Many have speculated, but nobody really knows the true origin of Tarot cards. What we do have for historical relics, are decks that have survived from 15th century Italy. Back then, they were used in card games, the decks being individually drawn and painted, often commissioned by rich patrons. At some point during the eighteenth century, they were taken up again by scholars of the occult, with their designs and patterns being credited for influence on certain areas and features of life. Out of this rediscovery, came the modern day interpretation of the Tarot cards as a tool of divining the future, according to what cards were dealt.
The Taro card deck consists of 78 cards in two specific groups. One group, called the major arcana, consists of 22 cards having numbers and specific designs relating to common areas of life or existence, such as strength, love, justice, etc. The other 56 cards of the deck are divided into four groups represented by cups, wands, swords, and pentacles. Each of these groups is related to the manner in which a person faces life.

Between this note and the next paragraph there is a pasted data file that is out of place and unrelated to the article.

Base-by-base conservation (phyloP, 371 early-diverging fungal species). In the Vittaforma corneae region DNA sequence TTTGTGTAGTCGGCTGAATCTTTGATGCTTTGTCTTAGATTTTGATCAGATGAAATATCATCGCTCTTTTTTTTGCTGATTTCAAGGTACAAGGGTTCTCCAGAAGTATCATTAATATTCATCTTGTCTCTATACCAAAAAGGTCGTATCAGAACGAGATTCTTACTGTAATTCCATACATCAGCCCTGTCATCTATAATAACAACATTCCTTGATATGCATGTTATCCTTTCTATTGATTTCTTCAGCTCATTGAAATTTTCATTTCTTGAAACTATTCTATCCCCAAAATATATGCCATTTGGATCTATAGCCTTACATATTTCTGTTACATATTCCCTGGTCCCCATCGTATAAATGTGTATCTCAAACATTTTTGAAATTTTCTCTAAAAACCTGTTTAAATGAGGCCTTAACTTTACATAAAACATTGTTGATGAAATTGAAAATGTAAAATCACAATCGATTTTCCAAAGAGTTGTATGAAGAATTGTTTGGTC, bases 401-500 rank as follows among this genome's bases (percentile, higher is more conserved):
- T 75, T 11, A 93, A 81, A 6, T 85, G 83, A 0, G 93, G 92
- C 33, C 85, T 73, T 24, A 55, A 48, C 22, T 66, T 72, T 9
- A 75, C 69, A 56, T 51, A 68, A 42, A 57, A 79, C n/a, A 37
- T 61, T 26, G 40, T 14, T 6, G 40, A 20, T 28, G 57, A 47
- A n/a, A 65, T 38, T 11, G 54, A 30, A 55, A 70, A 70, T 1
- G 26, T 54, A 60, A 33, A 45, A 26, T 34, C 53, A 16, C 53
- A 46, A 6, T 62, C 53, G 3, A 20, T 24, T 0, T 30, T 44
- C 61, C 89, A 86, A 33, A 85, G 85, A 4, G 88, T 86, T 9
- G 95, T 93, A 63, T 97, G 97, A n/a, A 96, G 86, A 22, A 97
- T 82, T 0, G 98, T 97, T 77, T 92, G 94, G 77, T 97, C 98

A "spread" or dealing of the cards, may include 6-15 cards laid out in a specific pattern. The interpretation of the cards is based on: the position a particular card is in, which could indicate that event is in the past, present or future; which cards are nearest, thus influencing that aspect of a person's life, and the reader's ability to relate the meaning of one card, to the next.